The political crisis was set off after protests — initially peaceful — began last Sunday over a fuel price hike in an oil town in western Kazakhstan and quickly swept the whole country.
At least 5,800 people have been detained and more than 2,000 injured during several days of violence last week in Kazakhstan, government officials said Sunday, after protests ignited by a fuel price hike set off a political crisis and prompted the president to seek help from a Russia-led security alliance to restore order.
The protests, which started last weekend in western Kazakhstan and spread thousands of miles east, also left the country’s most populous city, Almaty, in disarray.
On Sunday, government officials said that the chaos had been “gradually stabilizing” and that thousands of people had been swept up in an “anti-terrorist” operation.
On Monday, President Vladimir Putin of Russia, along with the leaders of other members of the Collective Treaty Security Organization, an alliance of several former Soviet states, will discuss the situation in Kazakhstan via video conference. To help quell the unrest, the alliance deployed about 2,500 troops to the country, the Russian Defense Ministry said.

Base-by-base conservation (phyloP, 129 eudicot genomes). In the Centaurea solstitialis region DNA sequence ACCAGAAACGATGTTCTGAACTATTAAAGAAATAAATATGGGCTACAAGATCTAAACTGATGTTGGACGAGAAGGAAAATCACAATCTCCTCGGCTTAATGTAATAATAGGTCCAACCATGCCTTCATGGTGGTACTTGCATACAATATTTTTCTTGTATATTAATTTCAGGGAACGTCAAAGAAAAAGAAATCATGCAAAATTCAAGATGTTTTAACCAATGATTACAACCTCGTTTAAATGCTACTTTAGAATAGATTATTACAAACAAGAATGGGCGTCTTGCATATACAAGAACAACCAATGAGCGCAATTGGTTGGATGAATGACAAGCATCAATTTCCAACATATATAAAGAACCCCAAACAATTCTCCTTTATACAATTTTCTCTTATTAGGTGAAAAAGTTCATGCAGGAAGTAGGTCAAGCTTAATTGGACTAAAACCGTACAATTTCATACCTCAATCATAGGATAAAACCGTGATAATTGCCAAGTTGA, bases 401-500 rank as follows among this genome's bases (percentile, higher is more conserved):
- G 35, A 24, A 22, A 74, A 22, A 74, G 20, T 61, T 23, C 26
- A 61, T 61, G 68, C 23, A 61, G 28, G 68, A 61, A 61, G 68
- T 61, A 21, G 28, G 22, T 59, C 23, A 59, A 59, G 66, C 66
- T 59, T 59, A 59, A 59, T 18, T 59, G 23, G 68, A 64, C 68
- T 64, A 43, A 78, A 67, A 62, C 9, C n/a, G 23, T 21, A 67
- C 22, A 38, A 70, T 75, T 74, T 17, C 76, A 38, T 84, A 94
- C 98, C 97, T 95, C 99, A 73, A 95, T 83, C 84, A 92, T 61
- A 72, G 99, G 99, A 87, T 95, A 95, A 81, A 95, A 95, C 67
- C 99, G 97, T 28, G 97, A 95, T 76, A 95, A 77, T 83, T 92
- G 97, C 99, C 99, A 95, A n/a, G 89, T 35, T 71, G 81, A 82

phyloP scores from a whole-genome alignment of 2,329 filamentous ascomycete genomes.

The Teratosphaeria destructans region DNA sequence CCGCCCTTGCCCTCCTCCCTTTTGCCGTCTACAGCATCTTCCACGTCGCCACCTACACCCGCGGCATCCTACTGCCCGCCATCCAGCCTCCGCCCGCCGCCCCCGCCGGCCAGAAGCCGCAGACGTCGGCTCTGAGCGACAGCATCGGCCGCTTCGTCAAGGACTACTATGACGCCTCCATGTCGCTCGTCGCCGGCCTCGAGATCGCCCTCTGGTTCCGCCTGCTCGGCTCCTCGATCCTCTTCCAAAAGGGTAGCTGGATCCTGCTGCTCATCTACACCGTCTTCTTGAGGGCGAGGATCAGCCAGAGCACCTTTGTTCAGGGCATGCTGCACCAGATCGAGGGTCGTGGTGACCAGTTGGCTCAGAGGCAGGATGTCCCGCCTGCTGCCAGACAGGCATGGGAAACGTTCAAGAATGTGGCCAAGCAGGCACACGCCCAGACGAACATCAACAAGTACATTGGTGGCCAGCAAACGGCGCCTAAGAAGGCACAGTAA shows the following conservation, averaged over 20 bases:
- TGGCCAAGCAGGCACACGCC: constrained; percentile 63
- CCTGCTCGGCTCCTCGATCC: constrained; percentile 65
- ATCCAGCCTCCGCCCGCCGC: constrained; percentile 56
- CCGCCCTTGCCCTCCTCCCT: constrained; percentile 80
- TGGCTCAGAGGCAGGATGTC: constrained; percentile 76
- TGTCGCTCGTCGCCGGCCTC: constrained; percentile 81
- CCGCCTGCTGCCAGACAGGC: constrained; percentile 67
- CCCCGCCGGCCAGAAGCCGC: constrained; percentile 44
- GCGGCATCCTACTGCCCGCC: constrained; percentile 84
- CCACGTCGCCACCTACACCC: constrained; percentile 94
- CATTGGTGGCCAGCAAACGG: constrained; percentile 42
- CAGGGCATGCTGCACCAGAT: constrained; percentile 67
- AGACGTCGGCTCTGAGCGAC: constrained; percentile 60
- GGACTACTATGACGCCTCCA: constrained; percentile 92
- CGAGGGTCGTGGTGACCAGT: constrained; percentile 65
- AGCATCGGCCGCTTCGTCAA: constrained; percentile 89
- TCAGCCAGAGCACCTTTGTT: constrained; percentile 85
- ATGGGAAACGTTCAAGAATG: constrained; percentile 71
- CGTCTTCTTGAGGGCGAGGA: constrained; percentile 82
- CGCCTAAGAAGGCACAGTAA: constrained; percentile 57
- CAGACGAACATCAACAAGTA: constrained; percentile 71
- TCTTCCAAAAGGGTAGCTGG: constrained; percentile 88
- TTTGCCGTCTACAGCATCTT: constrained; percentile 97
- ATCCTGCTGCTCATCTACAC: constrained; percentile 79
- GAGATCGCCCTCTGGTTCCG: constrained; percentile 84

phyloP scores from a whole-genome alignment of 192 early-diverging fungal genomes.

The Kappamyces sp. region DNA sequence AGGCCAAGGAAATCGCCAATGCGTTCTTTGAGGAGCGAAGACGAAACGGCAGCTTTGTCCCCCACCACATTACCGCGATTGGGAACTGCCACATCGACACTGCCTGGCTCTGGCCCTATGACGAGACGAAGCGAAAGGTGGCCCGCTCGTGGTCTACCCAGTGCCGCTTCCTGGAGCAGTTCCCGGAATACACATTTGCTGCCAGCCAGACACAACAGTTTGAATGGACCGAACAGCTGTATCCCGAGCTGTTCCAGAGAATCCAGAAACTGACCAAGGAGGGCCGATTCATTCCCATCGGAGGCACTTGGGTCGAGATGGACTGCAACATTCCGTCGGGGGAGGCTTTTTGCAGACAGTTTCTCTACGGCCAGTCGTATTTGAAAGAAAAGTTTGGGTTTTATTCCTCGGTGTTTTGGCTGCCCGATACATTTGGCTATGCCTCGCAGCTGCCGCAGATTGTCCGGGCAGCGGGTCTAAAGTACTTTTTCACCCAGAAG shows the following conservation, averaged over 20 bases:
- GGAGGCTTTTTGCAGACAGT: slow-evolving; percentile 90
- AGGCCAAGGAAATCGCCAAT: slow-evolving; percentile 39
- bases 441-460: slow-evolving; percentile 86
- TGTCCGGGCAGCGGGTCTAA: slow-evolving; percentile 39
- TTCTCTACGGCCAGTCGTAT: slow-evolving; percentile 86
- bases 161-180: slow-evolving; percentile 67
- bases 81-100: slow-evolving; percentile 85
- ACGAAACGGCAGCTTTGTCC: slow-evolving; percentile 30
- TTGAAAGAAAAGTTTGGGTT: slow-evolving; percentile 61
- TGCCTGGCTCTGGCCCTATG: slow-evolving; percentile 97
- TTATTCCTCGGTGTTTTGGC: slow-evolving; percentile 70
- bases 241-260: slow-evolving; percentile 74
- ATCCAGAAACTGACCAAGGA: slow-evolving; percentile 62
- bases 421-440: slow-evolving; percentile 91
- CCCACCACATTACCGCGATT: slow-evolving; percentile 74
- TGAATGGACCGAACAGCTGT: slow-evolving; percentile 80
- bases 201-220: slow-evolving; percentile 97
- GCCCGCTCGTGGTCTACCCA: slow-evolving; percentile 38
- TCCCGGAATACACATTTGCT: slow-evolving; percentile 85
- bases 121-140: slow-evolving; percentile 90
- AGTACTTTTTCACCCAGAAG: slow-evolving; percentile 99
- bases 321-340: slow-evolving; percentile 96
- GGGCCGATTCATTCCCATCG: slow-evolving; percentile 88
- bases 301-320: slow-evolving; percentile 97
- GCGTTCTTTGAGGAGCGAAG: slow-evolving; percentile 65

Dozens of protesters and some security officers had previously been reported killed, and Sunday, the Kazakh Health Ministry said that at least 164 people had died in the violence, including 103 in Almaty. But that figure was called into question later when the message was deleted from an official Kazakh government channel on Telegram, a social messaging app.
Kazykhan did not offer evidence to support his assertions or detail who the government thought had organized the groups or what it thought their ultimate goal was.
On Saturday, the government said that it had arrested Karim Masimov, the former head of its main security agency, on Thursday, a day after President Kassym-Jomart Tokayev dismissed him from his post at the height of the crisis.